UA student’s Akron Experience includes lessons from abroad


Opheley Salihu, a senior in the Honors College who will graduate in May 2013, and majoring in the international relations track in political science. She is a resident assistant in the Honors College and a former peer mentor for the Office of Multicultural Development. In this interview, she shares her experiences during a study abroad trip to her native Ghana in spring 2012.

Please describe your study abroad experience.

Joining fellow students during her time in Ghana is Opheley Salihu, who can be seen here on the far right in the second row.

My experience studying abroad was amazing to say the least. This was a life-changing opportunity that has helped me grow and learn, not only academically, but also personally. During my study abroad at the University of Ghana, West Africa, I took courses that I truly enjoyed, and that were beyond my coursework. I decided to stay an extra two months and work with a local outreach program. I worked with a few local families struggling with poverty and poverty-related issues, including lack of health care, gender inequalities and proper education. I worked alongside six other volunteers and a full-time staff to help the community gain these basic needs. I also taught basic arithmetic and grammar to a local kindergarten class of about 44 students.

What were the costs associated with the trip? How was it financed?

My tuition and other fees associated with the program totaled roughly $5,500 for the semester. The cost of a single room on campus for the semester was $800. I was responsible for the cost of my food and other living expenses, which varied, depending on whether I was traveling to other regions or simply living my day-to-day campus life. I financed my trip mainly through scholarships. I also was able to transfer my financial aid from The University of Akron to apply to my program in Ghana.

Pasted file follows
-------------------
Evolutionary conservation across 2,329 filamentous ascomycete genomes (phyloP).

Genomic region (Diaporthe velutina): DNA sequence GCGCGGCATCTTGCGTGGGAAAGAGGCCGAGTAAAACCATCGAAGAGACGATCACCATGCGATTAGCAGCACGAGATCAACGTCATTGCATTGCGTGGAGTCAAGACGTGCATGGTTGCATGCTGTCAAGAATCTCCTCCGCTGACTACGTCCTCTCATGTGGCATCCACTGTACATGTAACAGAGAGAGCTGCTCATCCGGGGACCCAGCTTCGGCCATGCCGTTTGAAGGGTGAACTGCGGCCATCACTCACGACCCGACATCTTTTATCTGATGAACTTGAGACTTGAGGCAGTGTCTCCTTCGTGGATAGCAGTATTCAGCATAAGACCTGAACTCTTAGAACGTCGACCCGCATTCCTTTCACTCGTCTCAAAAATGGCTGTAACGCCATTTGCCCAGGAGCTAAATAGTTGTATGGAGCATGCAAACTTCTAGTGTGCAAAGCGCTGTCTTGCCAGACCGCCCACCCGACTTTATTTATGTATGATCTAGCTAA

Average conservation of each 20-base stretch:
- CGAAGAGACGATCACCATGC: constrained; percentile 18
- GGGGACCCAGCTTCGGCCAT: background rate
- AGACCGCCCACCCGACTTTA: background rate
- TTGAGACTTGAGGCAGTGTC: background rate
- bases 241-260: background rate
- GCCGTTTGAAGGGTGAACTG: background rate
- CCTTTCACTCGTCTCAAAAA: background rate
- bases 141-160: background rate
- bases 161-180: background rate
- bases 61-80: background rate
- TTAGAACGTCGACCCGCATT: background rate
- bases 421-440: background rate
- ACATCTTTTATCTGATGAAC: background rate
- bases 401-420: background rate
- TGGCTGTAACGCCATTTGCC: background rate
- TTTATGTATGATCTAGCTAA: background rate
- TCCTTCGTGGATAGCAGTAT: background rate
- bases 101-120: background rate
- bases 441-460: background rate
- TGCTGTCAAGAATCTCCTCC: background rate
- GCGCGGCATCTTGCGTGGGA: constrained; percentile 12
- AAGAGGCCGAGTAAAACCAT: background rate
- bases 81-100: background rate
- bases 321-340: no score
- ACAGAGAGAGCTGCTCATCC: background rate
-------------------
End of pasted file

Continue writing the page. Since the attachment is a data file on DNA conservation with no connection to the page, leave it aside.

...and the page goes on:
What do you feel you gained by studying abroad?

I was able to take a full load of courses on various African political structures and issues within the continent, which is something I am very passionate about. This really helped me focus on the direction I want to go in for graduate school and a career path in general. One thing I gained that I was not expecting was an amazing group of friends that became my family. They, along with the local students, truly made this experience a memorable one. We are all still very close. I made fantastic memories and gained wonderful friendships that will last a lifetime.

What were the similarities/differences between studying in the United States and your experience in Ghana?

Studying in Ghana was very similar to studying in the States, though there were a few differences. The main difference was that all courses were mostly lecture based and met once or twice a week for about three hours. Another major difference was that grades in my coursework taken in Ghana were based solely on final exams; it was rare that any of my courses would come with many assignments and smaller tests, which made it a bit more difficult.

Were there any safety concerns being in an unknown place?

Not really. I never felt unsafe. You have to use common sense and take the same precautions, such as not walking by yourself, that you would take in any major city in the United States.

How long were you abroad?

My program was four and a half months long. However, I went earlier and also stayed for two months afterward to work with a local school. My total experience lasted for almost eight months.

Which credits did you satisfy while studying abroad?

I took 18 credits while I was abroad and all of them transferred to UA and satisfied the upper level requirements for my major.

What were prerequisites or requirements that needed to be filled prior to being eligible for your trip?

The program I went through was University Study Abroad Consortium, which requires students to be at least a college sophomore with a minimum GPA of 3.0. There is also an application process. The University of Akron has separate requirements to satisfy before approval is granted.

What advice would you give to students thinking about studying abroad?

I would tell students to start early and do research on the country you would like to visit. Get accustomed to various traditions, etc. Also, planning ahead is key for making sure you have enough time to have everything submitted, including important documents, visas and other things you may need to do before leaving. Lastly, I would encourage you to simply "just do it." Don't find excuses for why you shouldn't go and don't let your fears of the unknown stop you from a life-changing opportunity.